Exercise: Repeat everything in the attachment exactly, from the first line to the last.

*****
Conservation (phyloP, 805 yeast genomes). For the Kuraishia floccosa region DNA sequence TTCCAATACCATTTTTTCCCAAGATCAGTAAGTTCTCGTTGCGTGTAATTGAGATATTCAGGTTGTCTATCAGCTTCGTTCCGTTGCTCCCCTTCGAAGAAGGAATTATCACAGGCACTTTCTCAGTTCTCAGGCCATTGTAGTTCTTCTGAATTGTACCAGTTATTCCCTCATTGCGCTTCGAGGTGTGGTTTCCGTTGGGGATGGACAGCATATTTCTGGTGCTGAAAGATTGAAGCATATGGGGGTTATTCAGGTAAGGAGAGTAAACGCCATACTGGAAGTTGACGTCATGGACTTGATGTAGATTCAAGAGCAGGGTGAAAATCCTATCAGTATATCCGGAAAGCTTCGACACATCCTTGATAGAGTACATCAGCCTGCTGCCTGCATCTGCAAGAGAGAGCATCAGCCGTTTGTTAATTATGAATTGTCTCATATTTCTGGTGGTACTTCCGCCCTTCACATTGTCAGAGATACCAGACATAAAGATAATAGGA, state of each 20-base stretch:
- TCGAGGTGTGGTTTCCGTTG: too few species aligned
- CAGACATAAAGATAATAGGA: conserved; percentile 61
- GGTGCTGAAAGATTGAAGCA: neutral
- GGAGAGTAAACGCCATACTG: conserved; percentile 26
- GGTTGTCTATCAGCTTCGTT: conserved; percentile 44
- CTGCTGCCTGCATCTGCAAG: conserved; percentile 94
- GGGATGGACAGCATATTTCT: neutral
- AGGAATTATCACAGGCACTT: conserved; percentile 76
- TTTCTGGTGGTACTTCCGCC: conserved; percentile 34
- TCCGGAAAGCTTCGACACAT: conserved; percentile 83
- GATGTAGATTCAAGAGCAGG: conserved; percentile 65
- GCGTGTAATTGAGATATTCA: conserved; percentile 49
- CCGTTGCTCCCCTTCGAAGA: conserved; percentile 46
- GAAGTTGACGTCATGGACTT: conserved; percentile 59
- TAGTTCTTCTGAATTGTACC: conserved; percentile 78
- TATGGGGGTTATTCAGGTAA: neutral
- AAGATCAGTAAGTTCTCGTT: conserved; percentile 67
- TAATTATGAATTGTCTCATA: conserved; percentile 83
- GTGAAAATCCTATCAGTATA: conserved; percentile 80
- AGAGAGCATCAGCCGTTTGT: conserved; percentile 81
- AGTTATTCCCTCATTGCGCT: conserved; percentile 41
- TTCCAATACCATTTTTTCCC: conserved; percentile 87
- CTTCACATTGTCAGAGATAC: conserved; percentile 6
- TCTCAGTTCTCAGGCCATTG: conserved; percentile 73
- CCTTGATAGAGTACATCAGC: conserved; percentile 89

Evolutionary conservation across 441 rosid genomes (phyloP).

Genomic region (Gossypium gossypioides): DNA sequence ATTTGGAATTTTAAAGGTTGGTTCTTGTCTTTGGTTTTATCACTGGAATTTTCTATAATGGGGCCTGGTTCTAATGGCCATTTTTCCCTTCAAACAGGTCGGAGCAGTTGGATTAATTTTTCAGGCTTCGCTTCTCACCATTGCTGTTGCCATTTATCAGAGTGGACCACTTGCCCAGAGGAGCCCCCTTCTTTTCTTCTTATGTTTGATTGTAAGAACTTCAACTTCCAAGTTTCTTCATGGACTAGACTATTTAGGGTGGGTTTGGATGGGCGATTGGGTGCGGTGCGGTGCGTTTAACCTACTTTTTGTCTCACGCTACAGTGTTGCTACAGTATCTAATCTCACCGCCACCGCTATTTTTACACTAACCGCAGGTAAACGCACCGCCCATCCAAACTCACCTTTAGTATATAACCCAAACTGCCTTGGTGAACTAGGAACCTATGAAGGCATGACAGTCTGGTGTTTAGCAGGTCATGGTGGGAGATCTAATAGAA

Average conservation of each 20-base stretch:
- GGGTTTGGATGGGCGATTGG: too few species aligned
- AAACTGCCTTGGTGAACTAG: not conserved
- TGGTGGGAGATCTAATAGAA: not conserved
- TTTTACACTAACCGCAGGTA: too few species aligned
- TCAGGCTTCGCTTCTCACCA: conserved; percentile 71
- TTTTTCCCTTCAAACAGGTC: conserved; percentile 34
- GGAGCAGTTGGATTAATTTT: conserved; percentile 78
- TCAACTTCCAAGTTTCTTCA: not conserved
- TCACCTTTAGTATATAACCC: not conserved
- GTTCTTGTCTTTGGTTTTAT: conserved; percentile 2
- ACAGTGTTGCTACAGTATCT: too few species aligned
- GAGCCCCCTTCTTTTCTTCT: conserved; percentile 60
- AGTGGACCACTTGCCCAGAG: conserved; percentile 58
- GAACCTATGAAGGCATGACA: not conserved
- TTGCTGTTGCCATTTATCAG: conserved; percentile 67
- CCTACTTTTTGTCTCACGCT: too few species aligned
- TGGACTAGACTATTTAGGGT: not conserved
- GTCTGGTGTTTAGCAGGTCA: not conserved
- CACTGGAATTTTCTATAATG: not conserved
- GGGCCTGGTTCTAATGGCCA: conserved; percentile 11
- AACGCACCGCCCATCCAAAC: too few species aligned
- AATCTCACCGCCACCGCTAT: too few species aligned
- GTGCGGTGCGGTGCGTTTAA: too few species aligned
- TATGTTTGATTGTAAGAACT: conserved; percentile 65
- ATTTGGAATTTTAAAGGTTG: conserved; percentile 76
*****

Conservation (phyloP, 805 yeast genomes). For the Kuraishia floccosa region DNA sequence TTCCAATACCATTTTTTCCCAAGATCAGTAAGTTCTCGTTGCGTGTAATTGAGATATTCAGGTTGTCTATCAGCTTCGTTCCGTTGCTCCCCTTCGAAGAAGGAATTATCACAGGCACTTTCTCAGTTCTCAGGCCATTGTAGTTCTTCTGAATTGTACCAGTTATTCCCTCATTGCGCTTCGAGGTGTGGTTTCCGTTGGGGATGGACAGCATATTTCTGGTGCTGAAAGATTGAAGCATATGGGGGTTATTCAGGTAAGGAGAGTAAACGCCATACTGGAAGTTGACGTCATGGACTTGATGTAGATTCAAGAGCAGGGTGAAAATCCTATCAGTATATCCGGAAAGCTTCGACACATCCTTGATAGAGTACATCAGCCTGCTGCCTGCATCTGCAAGAGAGAGCATCAGCCGTTTGTTAATTATGAATTGTCTCATATTTCTGGTGGTACTTCCGCCCTTCACATTGTCAGAGATACCAGACATAAAGATAATAGGA, state of each 20-base stretch:
- TCGAGGTGTGGTTTCCGTTG: too few species aligned
- CAGACATAAAGATAATAGGA: conserved; percentile 61
- GGTGCTGAAAGATTGAAGCA: neutral
- GGAGAGTAAACGCCATACTG: conserved; percentile 26
- GGTTGTCTATCAGCTTCGTT: conserved; percentile 44
- CTGCTGCCTGCATCTGCAAG: conserved; percentile 94
- GGGATGGACAGCATATTTCT: neutral
- AGGAATTATCACAGGCACTT: conserved; percentile 76
- TTTCTGGTGGTACTTCCGCC: conserved; percentile 34
- TCCGGAAAGCTTCGACACAT: conserved; percentile 83
- GATGTAGATTCAAGAGCAGG: conserved; percentile 65
- GCGTGTAATTGAGATATTCA: conserved; percentile 49
- CCGTTGCTCCCCTTCGAAGA: conserved; percentile 46
- GAAGTTGACGTCATGGACTT: conserved; percentile 59
- TAGTTCTTCTGAATTGTACC: conserved; percentile 78
- TATGGGGGTTATTCAGGTAA: neutral
- AAGATCAGTAAGTTCTCGTT: conserved; percentile 67
- TAATTATGAATTGTCTCATA: conserved; percentile 83
- GTGAAAATCCTATCAGTATA: conserved; percentile 80
- AGAGAGCATCAGCCGTTTGT: conserved; percentile 81
- AGTTATTCCCTCATTGCGCT: conserved; percentile 41
- TTCCAATACCATTTTTTCCC: conserved; percentile 87
- CTTCACATTGTCAGAGATAC: conserved; percentile 6
- TCTCAGTTCTCAGGCCATTG: conserved; percentile 73
- CCTTGATAGAGTACATCAGC: conserved; percentile 89

Evolutionary conservation across 441 rosid genomes (phyloP).

Genomic region (Gossypium gossypioides): DNA sequence ATTTGGAATTTTAAAGGTTGGTTCTTGTCTTTGGTTTTATCACTGGAATTTTCTATAATGGGGCCTGGTTCTAATGGCCATTTTTCCCTTCAAACAGGTCGGAGCAGTTGGATTAATTTTTCAGGCTTCGCTTCTCACCATTGCTGTTGCCATTTATCAGAGTGGACCACTTGCCCAGAGGAGCCCCCTTCTTTTCTTCTTATGTTTGATTGTAAGAACTTCAACTTCCAAGTTTCTTCATGGACTAGACTATTTAGGGTGGGTTTGGATGGGCGATTGGGTGCGGTGCGGTGCGTTTAACCTACTTTTTGTCTCACGCTACAGTGTTGCTACAGTATCTAATCTCACCGCCACCGCTATTTTTACACTAACCGCAGGTAAACGCACCGCCCATCCAAACTCACCTTTAGTATATAACCCAAACTGCCTTGGTGAACTAGGAACCTATGAAGGCATGACAGTCTGGTGTTTAGCAGGTCATGGTGGGAGATCTAATAGAA

Average conservation of each 20-base stretch:
- GGGTTTGGATGGGCGATTGG: too few species aligned
- AAACTGCCTTGGTGAACTAG: not conserved
- TGGTGGGAGATCTAATAGAA: not conserved
- TTTTACACTAACCGCAGGTA: too few species aligned
- TCAGGCTTCGCTTCTCACCA: conserved; percentile 71
- TTTTTCCCTTCAAACAGGTC: conserved; percentile 34
- GGAGCAGTTGGATTAATTTT: conserved; percentile 78
- TCAACTTCCAAGTTTCTTCA: not conserved
- TCACCTTTAGTATATAACCC: not conserved
- GTTCTTGTCTTTGGTTTTAT: conserved; percentile 2
- ACAGTGTTGCTACAGTATCT: too few species aligned
- GAGCCCCCTTCTTTTCTTCT: conserved; percentile 60
- AGTGGACCACTTGCCCAGAG: conserved; percentile 58
- GAACCTATGAAGGCATGACA: not conserved
- TTGCTGTTGCCATTTATCAG: conserved; percentile 67
- CCTACTTTTTGTCTCACGCT: too few species aligned
- TGGACTAGACTATTTAGGGT: not conserved
- GTCTGGTGTTTAGCAGGTCA: not conserved
- CACTGGAATTTTCTATAATG: not conserved
- GGGCCTGGTTCTAATGGCCA: conserved; percentile 11
- AACGCACCGCCCATCCAAAC: too few species aligned
- AATCTCACCGCCACCGCTAT: too few species aligned
- GTGCGGTGCGGTGCGTTTAA: too few species aligned
- TATGTTTGATTGTAAGAACT: conserved; percentile 65
- ATTTGGAATTTTAAAGGTTG: conserved; percentile 76